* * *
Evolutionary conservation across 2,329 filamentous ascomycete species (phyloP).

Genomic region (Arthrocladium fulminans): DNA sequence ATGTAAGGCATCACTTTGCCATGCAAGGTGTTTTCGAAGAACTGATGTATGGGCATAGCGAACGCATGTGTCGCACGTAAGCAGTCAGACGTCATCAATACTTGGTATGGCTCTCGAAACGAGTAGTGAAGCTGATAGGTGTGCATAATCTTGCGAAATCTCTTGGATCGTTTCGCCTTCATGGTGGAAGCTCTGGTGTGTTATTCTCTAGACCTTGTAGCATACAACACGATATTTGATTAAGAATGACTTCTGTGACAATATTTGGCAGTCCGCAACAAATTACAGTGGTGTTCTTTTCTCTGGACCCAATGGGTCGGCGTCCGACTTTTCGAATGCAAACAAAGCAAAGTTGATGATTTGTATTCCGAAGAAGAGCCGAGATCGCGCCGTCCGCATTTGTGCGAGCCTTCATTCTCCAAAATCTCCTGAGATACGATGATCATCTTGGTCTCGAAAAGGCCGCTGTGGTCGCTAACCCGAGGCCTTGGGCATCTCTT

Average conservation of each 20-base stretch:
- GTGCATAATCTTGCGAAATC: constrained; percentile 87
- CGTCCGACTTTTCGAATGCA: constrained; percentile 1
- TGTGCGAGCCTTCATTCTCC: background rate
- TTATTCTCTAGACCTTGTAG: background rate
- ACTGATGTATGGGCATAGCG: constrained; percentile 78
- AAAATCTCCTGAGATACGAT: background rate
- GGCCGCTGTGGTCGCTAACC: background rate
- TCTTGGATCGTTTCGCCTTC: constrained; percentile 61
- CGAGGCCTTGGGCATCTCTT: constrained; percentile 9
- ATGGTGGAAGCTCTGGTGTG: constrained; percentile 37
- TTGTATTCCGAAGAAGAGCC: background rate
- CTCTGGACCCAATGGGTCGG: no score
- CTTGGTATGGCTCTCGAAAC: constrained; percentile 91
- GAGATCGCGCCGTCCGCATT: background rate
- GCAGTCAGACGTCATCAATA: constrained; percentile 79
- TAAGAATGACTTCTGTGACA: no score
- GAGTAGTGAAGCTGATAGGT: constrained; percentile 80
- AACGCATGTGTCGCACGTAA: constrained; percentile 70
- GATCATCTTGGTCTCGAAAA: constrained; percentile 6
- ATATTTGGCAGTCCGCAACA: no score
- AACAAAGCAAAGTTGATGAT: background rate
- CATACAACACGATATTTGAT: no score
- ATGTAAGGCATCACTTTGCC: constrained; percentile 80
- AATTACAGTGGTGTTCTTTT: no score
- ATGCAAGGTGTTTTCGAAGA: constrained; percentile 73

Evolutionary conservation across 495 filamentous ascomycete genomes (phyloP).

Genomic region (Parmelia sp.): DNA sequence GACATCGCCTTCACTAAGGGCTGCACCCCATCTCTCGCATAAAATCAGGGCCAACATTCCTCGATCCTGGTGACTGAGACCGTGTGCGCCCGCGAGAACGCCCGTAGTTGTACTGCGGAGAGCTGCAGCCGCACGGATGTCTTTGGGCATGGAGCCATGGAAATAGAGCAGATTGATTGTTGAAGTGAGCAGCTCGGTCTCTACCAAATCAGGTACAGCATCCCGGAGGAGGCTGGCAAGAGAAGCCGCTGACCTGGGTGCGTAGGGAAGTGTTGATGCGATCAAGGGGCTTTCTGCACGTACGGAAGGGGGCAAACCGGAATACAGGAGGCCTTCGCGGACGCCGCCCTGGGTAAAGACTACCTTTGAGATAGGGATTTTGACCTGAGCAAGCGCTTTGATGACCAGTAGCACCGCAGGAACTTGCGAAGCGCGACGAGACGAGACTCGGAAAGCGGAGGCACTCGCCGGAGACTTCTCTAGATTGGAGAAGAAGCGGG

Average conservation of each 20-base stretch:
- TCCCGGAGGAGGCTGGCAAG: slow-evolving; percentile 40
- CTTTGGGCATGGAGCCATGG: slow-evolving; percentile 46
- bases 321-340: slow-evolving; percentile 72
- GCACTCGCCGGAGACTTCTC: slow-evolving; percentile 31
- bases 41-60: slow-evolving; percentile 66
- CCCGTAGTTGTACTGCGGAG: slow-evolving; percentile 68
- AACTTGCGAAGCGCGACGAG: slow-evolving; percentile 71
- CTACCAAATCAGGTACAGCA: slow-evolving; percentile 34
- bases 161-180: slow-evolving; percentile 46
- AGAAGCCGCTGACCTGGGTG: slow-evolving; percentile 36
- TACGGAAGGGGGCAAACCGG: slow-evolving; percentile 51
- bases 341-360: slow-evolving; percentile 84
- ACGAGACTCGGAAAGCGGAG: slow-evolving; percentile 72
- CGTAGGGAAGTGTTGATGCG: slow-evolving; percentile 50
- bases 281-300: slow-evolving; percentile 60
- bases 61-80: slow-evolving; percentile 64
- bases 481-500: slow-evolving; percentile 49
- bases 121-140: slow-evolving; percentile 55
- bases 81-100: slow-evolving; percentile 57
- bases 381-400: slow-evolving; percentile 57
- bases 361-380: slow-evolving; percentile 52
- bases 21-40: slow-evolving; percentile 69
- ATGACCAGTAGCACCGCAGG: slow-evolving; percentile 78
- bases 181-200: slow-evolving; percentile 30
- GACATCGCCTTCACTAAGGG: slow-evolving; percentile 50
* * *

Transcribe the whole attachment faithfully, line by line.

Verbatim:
Evolutionary conservation across 2,329 filamentous ascomycete species (phyloP).

Genomic region (Arthrocladium fulminans): DNA sequence ATGTAAGGCATCACTTTGCCATGCAAGGTGTTTTCGAAGAACTGATGTATGGGCATAGCGAACGCATGTGTCGCACGTAAGCAGTCAGACGTCATCAATACTTGGTATGGCTCTCGAAACGAGTAGTGAAGCTGATAGGTGTGCATAATCTTGCGAAATCTCTTGGATCGTTTCGCCTTCATGGTGGAAGCTCTGGTGTGTTATTCTCTAGACCTTGTAGCATACAACACGATATTTGATTAAGAATGACTTCTGTGACAATATTTGGCAGTCCGCAACAAATTACAGTGGTGTTCTTTTCTCTGGACCCAATGGGTCGGCGTCCGACTTTTCGAATGCAAACAAAGCAAAGTTGATGATTTGTATTCCGAAGAAGAGCCGAGATCGCGCCGTCCGCATTTGTGCGAGCCTTCATTCTCCAAAATCTCCTGAGATACGATGATCATCTTGGTCTCGAAAAGGCCGCTGTGGTCGCTAACCCGAGGCCTTGGGCATCTCTT

Average conservation of each 20-base stretch:
- GTGCATAATCTTGCGAAATC: constrained; percentile 87
- CGTCCGACTTTTCGAATGCA: constrained; percentile 1
- TGTGCGAGCCTTCATTCTCC: background rate
- TTATTCTCTAGACCTTGTAG: background rate
- ACTGATGTATGGGCATAGCG: constrained; percentile 78
- AAAATCTCCTGAGATACGAT: background rate
- GGCCGCTGTGGTCGCTAACC: background rate
- TCTTGGATCGTTTCGCCTTC: constrained; percentile 61
- CGAGGCCTTGGGCATCTCTT: constrained; percentile 9
- ATGGTGGAAGCTCTGGTGTG: constrained; percentile 37
- TTGTATTCCGAAGAAGAGCC: background rate
- CTCTGGACCCAATGGGTCGG: no score
- CTTGGTATGGCTCTCGAAAC: constrained; percentile 91
- GAGATCGCGCCGTCCGCATT: background rate
- GCAGTCAGACGTCATCAATA: constrained; percentile 79
- TAAGAATGACTTCTGTGACA: no score
- GAGTAGTGAAGCTGATAGGT: constrained; percentile 80
- AACGCATGTGTCGCACGTAA: constrained; percentile 70
- GATCATCTTGGTCTCGAAAA: constrained; percentile 6
- ATATTTGGCAGTCCGCAACA: no score
- AACAAAGCAAAGTTGATGAT: background rate
- CATACAACACGATATTTGAT: no score
- ATGTAAGGCATCACTTTGCC: constrained; percentile 80
- AATTACAGTGGTGTTCTTTT: no score
- ATGCAAGGTGTTTTCGAAGA: constrained; percentile 73

Evolutionary conservation across 495 filamentous ascomycete genomes (phyloP).

Genomic region (Parmelia sp.): DNA sequence GACATCGCCTTCACTAAGGGCTGCACCCCATCTCTCGCATAAAATCAGGGCCAACATTCCTCGATCCTGGTGACTGAGACCGTGTGCGCCCGCGAGAACGCCCGTAGTTGTACTGCGGAGAGCTGCAGCCGCACGGATGTCTTTGGGCATGGAGCCATGGAAATAGAGCAGATTGATTGTTGAAGTGAGCAGCTCGGTCTCTACCAAATCAGGTACAGCATCCCGGAGGAGGCTGGCAAGAGAAGCCGCTGACCTGGGTGCGTAGGGAAGTGTTGATGCGATCAAGGGGCTTTCTGCACGTACGGAAGGGGGCAAACCGGAATACAGGAGGCCTTCGCGGACGCCGCCCTGGGTAAAGACTACCTTTGAGATAGGGATTTTGACCTGAGCAAGCGCTTTGATGACCAGTAGCACCGCAGGAACTTGCGAAGCGCGACGAGACGAGACTCGGAAAGCGGAGGCACTCGCCGGAGACTTCTCTAGATTGGAGAAGAAGCGGG

Average conservation of each 20-base stretch:
- TCCCGGAGGAGGCTGGCAAG: slow-evolving; percentile 40
- CTTTGGGCATGGAGCCATGG: slow-evolving; percentile 46
- bases 321-340: slow-evolving; percentile 72
- GCACTCGCCGGAGACTTCTC: slow-evolving; percentile 31
- bases 41-60: slow-evolving; percentile 66
- CCCGTAGTTGTACTGCGGAG: slow-evolving; percentile 68
- AACTTGCGAAGCGCGACGAG: slow-evolving; percentile 71
- CTACCAAATCAGGTACAGCA: slow-evolving; percentile 34
- bases 161-180: slow-evolving; percentile 46
- AGAAGCCGCTGACCTGGGTG: slow-evolving; percentile 36
- TACGGAAGGGGGCAAACCGG: slow-evolving; percentile 51
- bases 341-360: slow-evolving; percentile 84
- ACGAGACTCGGAAAGCGGAG: slow-evolving; percentile 72
- CGTAGGGAAGTGTTGATGCG: slow-evolving; percentile 50
- bases 281-300: slow-evolving; percentile 60
- bases 61-80: slow-evolving; percentile 64
- bases 481-500: slow-evolving; percentile 49
- bases 121-140: slow-evolving; percentile 55
- bases 81-100: slow-evolving; percentile 57
- bases 381-400: slow-evolving; percentile 57
- bases 361-380: slow-evolving; percentile 52
- bases 21-40: slow-evolving; percentile 69
- ATGACCAGTAGCACCGCAGG: slow-evolving; percentile 78
- bases 181-200: slow-evolving; percentile 30
- GACATCGCCTTCACTAAGGG: slow-evolving; percentile 50